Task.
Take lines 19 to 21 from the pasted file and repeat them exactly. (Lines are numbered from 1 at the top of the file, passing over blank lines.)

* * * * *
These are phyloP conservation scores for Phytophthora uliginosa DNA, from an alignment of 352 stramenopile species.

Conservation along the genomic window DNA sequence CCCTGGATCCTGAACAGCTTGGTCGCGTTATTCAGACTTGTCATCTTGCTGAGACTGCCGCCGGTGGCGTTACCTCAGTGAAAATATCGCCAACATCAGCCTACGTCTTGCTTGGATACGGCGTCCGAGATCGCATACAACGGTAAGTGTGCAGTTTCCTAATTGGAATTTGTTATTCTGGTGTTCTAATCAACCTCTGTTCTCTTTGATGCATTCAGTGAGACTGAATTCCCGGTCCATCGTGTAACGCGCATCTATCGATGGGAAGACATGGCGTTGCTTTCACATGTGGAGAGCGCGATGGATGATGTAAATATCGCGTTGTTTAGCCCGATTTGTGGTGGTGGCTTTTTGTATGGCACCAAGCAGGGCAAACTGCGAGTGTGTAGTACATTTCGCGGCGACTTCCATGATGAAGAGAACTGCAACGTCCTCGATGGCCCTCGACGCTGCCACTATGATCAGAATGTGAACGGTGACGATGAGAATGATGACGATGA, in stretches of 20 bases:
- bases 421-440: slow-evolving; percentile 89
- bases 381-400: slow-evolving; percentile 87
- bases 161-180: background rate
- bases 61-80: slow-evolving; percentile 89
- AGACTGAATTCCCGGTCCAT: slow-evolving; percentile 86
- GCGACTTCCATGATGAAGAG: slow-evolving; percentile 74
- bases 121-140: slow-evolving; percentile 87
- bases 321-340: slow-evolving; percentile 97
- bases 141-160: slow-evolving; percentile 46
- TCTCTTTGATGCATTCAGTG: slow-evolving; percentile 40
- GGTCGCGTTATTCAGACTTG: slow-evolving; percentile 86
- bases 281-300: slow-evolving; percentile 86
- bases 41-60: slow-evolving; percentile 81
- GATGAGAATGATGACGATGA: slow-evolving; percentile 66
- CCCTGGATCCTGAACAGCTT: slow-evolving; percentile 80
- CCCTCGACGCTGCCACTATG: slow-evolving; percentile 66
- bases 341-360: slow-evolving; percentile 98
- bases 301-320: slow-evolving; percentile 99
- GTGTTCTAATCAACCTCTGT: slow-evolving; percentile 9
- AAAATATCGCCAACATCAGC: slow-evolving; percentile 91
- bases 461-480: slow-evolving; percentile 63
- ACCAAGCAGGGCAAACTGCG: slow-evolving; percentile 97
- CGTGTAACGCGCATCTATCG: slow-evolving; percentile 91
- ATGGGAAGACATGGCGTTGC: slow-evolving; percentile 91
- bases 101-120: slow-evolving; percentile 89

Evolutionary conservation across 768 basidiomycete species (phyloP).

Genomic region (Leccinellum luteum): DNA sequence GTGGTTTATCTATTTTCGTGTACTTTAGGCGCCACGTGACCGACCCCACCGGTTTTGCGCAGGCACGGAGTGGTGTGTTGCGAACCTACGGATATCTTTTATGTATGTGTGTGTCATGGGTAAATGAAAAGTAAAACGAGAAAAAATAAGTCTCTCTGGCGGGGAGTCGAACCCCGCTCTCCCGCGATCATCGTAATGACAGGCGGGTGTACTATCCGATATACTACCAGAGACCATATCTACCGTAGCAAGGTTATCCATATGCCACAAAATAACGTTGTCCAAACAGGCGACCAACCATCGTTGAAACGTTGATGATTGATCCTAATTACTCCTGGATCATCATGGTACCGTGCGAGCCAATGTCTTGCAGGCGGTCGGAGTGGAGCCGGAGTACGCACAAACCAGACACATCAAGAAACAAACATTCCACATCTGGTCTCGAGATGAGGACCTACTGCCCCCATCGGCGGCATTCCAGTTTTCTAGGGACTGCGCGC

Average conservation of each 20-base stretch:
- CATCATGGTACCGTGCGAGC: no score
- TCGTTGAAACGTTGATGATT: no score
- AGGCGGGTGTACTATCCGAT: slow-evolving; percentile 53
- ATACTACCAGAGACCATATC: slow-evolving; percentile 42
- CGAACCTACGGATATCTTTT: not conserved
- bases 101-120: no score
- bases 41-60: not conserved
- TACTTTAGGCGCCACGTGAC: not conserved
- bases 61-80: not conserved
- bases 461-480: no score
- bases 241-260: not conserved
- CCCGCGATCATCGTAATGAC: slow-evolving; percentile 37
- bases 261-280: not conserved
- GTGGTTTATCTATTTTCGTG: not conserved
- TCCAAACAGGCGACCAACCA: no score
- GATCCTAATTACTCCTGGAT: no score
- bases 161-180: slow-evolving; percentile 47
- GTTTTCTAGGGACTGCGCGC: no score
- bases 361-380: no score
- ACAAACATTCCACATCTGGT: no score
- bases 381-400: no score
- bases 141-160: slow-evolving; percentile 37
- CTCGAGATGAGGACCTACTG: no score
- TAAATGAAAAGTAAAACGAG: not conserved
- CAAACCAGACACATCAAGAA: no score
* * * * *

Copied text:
- bases 341-360: slow-evolving; percentile 98
- bases 301-320: slow-evolving; percentile 99
- GTGTTCTAATCAACCTCTGT: slow-evolving; percentile 9